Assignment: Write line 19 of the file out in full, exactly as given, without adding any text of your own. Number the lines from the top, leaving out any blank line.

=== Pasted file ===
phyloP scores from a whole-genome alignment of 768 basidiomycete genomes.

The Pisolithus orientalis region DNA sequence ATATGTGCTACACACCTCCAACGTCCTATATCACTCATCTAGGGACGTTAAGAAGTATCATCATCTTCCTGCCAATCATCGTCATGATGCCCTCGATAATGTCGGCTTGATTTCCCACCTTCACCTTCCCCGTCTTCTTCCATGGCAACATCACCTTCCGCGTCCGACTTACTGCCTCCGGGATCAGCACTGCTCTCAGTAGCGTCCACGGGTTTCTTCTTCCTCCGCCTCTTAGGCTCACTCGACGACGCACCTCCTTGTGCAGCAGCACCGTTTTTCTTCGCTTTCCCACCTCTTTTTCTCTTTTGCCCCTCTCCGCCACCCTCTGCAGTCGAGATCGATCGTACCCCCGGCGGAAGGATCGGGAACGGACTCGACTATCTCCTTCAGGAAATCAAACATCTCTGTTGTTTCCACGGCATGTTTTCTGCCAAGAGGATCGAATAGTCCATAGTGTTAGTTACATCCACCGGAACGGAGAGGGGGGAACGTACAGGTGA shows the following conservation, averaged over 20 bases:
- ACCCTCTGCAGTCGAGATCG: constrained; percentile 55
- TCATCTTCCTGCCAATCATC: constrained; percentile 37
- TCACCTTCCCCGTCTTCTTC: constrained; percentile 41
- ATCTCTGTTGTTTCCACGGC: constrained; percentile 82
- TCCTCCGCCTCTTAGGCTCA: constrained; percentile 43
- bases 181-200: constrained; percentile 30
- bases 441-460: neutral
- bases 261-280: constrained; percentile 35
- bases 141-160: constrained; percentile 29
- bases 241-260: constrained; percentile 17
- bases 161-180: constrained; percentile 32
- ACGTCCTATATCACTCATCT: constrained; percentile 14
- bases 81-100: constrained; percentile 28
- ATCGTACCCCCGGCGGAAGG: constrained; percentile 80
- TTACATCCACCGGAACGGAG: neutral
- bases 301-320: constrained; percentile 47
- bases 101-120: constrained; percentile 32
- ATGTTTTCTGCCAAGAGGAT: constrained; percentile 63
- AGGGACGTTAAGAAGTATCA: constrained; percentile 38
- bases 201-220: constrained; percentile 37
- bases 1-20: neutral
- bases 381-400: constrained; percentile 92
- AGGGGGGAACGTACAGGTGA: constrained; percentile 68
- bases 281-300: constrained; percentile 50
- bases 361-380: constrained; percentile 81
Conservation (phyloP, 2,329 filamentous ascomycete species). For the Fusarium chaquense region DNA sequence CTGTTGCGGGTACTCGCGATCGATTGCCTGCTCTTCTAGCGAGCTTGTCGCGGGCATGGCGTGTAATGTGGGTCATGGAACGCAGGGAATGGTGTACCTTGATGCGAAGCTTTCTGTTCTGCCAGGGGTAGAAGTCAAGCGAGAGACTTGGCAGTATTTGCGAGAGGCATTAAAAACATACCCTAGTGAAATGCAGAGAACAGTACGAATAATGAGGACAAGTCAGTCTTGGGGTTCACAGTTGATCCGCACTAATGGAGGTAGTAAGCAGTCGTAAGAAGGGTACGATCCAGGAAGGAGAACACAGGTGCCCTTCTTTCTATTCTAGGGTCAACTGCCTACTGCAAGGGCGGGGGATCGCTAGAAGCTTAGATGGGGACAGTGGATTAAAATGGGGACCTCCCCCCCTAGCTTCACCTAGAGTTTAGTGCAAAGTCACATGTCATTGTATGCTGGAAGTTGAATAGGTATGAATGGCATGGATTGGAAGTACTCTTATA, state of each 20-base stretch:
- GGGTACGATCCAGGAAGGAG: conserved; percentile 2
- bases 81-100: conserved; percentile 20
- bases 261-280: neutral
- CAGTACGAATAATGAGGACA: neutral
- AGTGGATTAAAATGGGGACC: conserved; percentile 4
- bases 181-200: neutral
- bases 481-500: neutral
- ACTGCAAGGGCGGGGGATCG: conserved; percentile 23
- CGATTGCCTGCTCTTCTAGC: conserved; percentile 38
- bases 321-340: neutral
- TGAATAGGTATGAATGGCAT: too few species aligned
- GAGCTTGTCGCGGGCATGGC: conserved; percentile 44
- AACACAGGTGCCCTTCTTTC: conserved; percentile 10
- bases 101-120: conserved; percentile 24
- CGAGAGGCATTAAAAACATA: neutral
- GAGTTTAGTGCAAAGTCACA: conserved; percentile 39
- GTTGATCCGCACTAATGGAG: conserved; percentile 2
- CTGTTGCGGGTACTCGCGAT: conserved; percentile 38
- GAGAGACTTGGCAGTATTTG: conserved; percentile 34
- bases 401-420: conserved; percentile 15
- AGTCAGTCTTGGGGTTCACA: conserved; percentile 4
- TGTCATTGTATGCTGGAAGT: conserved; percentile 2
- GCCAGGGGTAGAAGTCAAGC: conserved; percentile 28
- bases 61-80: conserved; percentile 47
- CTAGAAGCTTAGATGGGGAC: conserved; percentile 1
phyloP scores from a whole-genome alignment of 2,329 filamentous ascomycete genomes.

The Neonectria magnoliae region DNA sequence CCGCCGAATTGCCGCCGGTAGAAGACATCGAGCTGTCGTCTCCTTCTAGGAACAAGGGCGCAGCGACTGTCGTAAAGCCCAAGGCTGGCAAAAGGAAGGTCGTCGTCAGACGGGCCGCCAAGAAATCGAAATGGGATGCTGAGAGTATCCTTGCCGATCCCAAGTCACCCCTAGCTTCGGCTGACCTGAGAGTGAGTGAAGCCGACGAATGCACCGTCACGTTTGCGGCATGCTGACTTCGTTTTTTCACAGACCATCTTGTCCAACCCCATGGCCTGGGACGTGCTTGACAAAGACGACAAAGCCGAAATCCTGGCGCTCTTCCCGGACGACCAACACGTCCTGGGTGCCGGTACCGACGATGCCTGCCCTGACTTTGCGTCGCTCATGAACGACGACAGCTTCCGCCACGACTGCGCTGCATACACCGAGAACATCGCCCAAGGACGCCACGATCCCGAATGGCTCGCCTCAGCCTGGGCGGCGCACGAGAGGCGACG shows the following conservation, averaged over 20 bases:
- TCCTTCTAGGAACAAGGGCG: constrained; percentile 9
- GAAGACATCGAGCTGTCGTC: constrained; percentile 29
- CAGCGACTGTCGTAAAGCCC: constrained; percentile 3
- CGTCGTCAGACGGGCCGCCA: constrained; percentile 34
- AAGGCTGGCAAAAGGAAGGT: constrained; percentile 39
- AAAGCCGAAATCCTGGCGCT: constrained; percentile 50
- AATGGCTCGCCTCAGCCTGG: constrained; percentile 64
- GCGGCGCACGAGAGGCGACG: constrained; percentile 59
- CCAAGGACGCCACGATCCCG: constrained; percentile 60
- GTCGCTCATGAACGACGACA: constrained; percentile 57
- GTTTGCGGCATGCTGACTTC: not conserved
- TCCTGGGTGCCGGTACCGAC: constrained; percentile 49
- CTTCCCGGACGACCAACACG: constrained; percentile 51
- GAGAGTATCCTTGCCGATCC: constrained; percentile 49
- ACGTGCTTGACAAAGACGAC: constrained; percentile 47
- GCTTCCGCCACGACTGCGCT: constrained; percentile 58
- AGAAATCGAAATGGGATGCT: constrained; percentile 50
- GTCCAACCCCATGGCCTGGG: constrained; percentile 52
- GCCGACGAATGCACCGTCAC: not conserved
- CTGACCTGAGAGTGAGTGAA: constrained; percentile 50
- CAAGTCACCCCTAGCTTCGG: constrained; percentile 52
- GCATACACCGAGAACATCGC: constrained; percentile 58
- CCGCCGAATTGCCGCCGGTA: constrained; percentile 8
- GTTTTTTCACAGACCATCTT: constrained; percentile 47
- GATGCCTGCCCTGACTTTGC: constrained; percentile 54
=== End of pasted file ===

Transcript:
- bases 101-120: constrained; percentile 32